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Artist Marc pays homage to his childhood in retro design home; NATHAN BEVAN Favourite room.

Byline: NATHAN BEVAN

IT'S a property that in estate agent's jargon would probably be best described as 'must be viewed'.

But, while the grey, utilitarian exterior of this unassuming block of council flats in Cardiff's Fairwater would have put most buyers off, Marc Rees was instantly sold on the place.

And, inspired by his childhood growing up in the Swansea Valleys, the 45-year-old performance artist set about transforming the flat's interior into a retro-chic retreat which paid homage to the happiest times of his life.

"There's a very Welsh notion which says that everything you do creatively is inspired by your home, the square mile you grew up in," says Marc, who travels all over the world performing his contemporary theatre-dance work.

"I'm an absolute believer in that, it's what my work is constantly exploring and it's reflected everywhere you look in here."

Indeed, while most people might recall the '70s as being a decade of disastrous decor decisions, Marc has lovingly and painstakingly turned the magnolia-walled blank canvas of his two-bed pad into a riotous mix of vibrant colours, borrowed heirlooms, junk shop finds and the occasional bargain-priced designer piece.

"I bought the place about seven years ago because I thought it would be the perfect place for my first home," he says.

"It was built in 1967, the same year my mum and dad built their own house, and reminded me from the outside of the social housing blocks in Berlin where I lived during the late '90s.

"A lot of people probably would have driven up to it for a viewing and really been put off, but I've always had a knack of seeing through the ugly and finding the charm in things."

And, the minute he walked in through the door, Marc said he knew exactly where he'd start on his latest piece of art.

"The wallpaper in the living room was the first to go up, then I built everything around that," says Marc "With its elongated pattern it's definitely the boldest thing in the room, so I only used it to make the one feature wall.

"It's very '70s, very Abigail's Party and I picked it because it mirrored the shape of the room's long narrow windows.

"After that I softened it up with various red and orange items so it wouldn't dominate everything too much."

Orange is certainly a colour that holds a fascination for Marc.

"I'm like a magpie, what can I say," he laughs, rocking back and forth in the similarly coloured contemporary rocking chair he picked up from a trendy furniture shop in one of the capital's back streets.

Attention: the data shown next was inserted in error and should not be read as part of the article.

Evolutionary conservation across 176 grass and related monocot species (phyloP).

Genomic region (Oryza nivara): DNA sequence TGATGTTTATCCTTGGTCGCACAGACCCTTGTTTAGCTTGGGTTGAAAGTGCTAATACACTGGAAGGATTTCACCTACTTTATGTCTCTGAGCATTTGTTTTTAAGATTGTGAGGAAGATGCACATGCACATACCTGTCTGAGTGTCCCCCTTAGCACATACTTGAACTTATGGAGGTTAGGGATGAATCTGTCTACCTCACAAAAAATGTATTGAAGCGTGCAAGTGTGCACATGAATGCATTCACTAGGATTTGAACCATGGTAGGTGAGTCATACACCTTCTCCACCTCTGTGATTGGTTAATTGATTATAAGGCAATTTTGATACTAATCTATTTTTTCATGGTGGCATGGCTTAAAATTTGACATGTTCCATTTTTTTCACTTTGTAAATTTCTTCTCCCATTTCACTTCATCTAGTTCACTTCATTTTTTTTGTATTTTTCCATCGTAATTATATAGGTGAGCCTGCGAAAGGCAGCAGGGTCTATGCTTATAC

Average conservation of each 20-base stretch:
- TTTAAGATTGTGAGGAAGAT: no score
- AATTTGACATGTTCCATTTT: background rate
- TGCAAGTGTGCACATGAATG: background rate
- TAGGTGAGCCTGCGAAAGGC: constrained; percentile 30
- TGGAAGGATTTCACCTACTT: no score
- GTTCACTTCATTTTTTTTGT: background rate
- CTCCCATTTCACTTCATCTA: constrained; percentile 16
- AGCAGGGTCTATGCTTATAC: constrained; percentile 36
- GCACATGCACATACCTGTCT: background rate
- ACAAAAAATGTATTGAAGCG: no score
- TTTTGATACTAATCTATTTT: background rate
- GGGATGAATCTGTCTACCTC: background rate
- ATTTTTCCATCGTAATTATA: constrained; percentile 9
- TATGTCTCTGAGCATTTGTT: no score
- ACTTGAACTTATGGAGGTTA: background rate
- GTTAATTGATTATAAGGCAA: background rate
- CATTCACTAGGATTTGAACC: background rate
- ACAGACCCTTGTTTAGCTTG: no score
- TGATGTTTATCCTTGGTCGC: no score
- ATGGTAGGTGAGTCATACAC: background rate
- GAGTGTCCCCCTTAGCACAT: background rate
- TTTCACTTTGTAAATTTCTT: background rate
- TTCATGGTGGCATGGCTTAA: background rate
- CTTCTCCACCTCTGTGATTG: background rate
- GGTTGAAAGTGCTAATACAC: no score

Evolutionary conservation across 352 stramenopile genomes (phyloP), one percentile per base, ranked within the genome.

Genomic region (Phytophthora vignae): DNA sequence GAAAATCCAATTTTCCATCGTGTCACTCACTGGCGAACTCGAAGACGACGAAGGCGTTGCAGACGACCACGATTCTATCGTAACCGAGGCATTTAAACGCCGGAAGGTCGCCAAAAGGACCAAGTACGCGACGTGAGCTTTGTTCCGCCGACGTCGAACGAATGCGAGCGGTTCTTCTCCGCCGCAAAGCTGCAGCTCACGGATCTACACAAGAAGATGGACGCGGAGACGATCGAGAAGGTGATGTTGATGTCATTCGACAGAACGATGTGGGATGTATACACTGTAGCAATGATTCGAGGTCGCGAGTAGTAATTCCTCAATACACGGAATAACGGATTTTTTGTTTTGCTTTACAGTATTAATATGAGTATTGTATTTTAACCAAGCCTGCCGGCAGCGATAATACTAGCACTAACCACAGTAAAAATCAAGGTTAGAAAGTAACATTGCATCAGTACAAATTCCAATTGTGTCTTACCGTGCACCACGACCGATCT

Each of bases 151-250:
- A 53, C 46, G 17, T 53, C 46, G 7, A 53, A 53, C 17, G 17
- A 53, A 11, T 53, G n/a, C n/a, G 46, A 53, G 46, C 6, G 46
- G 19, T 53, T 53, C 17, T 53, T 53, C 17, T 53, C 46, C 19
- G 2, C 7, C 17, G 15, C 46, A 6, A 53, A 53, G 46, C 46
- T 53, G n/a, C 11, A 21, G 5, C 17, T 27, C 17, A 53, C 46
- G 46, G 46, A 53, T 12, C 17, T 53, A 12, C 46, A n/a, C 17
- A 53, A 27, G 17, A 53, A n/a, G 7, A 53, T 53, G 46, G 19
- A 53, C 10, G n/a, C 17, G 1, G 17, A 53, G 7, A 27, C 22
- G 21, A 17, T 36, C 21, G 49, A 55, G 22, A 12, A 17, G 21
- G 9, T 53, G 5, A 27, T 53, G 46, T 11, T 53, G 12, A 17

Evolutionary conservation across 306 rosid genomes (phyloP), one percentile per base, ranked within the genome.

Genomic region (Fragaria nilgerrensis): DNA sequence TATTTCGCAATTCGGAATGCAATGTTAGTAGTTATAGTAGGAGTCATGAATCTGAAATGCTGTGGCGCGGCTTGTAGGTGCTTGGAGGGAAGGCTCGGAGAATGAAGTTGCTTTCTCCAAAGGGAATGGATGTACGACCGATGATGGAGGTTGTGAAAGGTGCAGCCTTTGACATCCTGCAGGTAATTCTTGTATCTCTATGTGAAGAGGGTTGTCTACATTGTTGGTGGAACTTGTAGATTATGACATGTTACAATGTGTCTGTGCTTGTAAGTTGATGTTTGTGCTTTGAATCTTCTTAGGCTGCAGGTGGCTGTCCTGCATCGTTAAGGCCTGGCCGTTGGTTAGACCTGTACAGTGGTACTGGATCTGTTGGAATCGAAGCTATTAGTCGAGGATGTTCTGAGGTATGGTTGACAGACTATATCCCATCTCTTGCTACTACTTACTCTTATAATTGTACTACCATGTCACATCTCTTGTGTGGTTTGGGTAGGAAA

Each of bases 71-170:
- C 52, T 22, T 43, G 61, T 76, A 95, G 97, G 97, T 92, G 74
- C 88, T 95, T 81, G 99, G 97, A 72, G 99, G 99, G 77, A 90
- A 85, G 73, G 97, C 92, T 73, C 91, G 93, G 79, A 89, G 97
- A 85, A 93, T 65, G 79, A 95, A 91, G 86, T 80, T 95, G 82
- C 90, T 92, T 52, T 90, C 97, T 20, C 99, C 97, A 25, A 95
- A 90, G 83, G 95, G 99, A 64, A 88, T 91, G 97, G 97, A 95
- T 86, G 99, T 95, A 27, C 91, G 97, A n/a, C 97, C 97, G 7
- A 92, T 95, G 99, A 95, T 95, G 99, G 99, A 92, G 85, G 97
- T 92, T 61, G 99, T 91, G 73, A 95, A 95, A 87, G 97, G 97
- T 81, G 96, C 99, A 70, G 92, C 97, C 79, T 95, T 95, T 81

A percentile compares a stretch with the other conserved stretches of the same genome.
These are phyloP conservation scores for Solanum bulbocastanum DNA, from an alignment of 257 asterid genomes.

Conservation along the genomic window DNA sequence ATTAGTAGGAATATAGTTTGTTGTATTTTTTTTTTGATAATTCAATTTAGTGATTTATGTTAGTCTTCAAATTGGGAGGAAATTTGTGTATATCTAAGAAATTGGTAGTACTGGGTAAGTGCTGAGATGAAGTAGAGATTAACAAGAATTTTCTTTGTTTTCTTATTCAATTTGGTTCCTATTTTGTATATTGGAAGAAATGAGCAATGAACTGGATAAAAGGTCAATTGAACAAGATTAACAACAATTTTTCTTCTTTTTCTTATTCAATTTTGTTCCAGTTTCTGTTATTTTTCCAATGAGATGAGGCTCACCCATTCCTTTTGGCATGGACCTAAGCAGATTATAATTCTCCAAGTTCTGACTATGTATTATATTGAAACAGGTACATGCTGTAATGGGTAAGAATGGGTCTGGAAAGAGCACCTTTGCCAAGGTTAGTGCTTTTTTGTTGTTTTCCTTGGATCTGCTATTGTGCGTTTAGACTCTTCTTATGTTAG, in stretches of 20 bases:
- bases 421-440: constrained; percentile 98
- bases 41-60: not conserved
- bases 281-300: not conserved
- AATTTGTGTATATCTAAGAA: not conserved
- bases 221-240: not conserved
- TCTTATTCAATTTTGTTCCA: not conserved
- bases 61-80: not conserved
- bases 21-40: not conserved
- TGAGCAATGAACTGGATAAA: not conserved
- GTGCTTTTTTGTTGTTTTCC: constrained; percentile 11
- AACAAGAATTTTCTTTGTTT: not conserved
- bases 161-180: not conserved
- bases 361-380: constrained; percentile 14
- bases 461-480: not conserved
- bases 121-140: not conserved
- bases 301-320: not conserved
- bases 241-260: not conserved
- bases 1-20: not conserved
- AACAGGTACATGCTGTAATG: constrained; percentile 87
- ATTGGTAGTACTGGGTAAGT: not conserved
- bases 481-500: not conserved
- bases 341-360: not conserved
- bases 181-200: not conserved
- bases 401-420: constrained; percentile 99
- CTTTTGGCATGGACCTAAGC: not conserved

"I just find myself naturally attracted to it.

"I suppose I've inherited my mother's obsession for it as my kitchen is full of brightly coloured knickknacks and that's bled through into the living room."

And into his interior design work also.

"That's true, I helped create the look for the Cwtch area of the Chapter Arts cafe and that looks like a direct extension of my living room," smiles Marc, who's currently turning the fuselage of an old DC-9 aeroplane into a mobile arts space which will tour Wales during next year's Cultural Olympiad.

But from the quirky sideboard sourced from a local antiques market to the dining table salvaged from a DIY shop where it was used to paste wallpaper, Marc's style is a celebration of the eclectic.

"If everything were from the same shop or the same era it would be so soulless, so boring," he says.

"Even if people can afford to have all designer stuff, I'd encourage them to spice it up a bit and incorporate some personal family artefacts, or to take a favourite old piece of furniture and do something to give it a new lease of life.

"In my study I've even got a chair that I found on the side of the road and reupholstered. Now it looks fantastic."

And how do his parents feel about what must be akin to walking into a time warp each time they visit? "Oh, they love it and feel really at home here," Marc smiles.

"I think they feel touched that I've carried on their particular style.

"It's a tribute to them really, not to mention something that constantly helps to inspire me in my work," he adds.

FAVOURITEOBJECT "I really love this rug, it totally completes the room.

"It's originally from Denmark but I got it several years ago from Melin Tregwynt, the contemporary West Walian wool weavers who've got a shop in Cardiff's Royal Arcade.

"It cost about pounds 300 - IKEA do a cheaper version I think, but It's not nearly as nice.

"It's made from lots of little straps of leather all stitched together and, if you stand back, it looks exactly like a blanket of fallen leaves has gathered in the middle of your living room.

"All the colours in the room are pretty autumnal anyway, so it really helps create the prefect organic, rustic look.

"It really warms the place up."

steal Marc's style Karlstad two-seater beige sofa, pounds 356.43, from www.ikea.com Verner Panton Style Flower Pot Light, pounds 79, from www.interioraddict.com Remp Modern Glass Coffee Table, pounds 359, from www.danetti.com Black retro telephone, pounds 49.99, from The Contemporary Home, www.tch.net Arne Jacobson Style Series 7 chair, pounds 129, from www.interioraddict.com

CAPTION(S):

* Making the most of his limited space, the kitsch style that Marc has employed in his Fairwater flat gives him a uniquely contemporary space to relax and unwind in
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Title Annotation:Features
Publication:Western Mail (Cardiff, Wales)
Date:Apr 30, 2011
Words:933
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